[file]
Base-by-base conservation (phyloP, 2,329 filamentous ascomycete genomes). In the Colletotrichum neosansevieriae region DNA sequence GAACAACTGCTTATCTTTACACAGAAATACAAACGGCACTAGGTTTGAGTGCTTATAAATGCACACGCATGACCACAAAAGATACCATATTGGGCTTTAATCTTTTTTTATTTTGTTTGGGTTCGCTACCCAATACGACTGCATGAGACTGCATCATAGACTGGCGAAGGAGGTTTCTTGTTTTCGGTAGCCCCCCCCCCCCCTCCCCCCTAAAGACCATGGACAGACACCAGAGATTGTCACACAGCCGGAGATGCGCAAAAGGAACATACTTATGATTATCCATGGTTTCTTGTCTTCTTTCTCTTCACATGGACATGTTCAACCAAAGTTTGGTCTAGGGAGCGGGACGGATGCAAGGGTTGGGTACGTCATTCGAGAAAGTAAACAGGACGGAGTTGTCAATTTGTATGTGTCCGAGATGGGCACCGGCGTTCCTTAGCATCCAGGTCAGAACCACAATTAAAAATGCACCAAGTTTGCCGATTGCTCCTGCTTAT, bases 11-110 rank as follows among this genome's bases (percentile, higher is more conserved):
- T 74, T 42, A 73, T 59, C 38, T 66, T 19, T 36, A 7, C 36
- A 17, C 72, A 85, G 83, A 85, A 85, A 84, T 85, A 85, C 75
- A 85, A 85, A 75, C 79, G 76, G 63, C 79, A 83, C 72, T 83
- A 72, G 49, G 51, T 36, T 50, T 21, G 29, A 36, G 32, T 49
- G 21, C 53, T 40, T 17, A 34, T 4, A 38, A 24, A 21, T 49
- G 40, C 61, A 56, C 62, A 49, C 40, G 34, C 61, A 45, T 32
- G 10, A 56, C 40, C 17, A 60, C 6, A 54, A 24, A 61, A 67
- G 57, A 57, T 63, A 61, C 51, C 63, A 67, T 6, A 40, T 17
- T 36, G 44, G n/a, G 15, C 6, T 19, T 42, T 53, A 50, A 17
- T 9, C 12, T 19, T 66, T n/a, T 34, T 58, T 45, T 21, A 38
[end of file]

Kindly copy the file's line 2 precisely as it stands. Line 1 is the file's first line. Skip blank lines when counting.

- T 74, T 42, A 73, T 59, C 38, T 66, T 19, T 36, A 7, C 36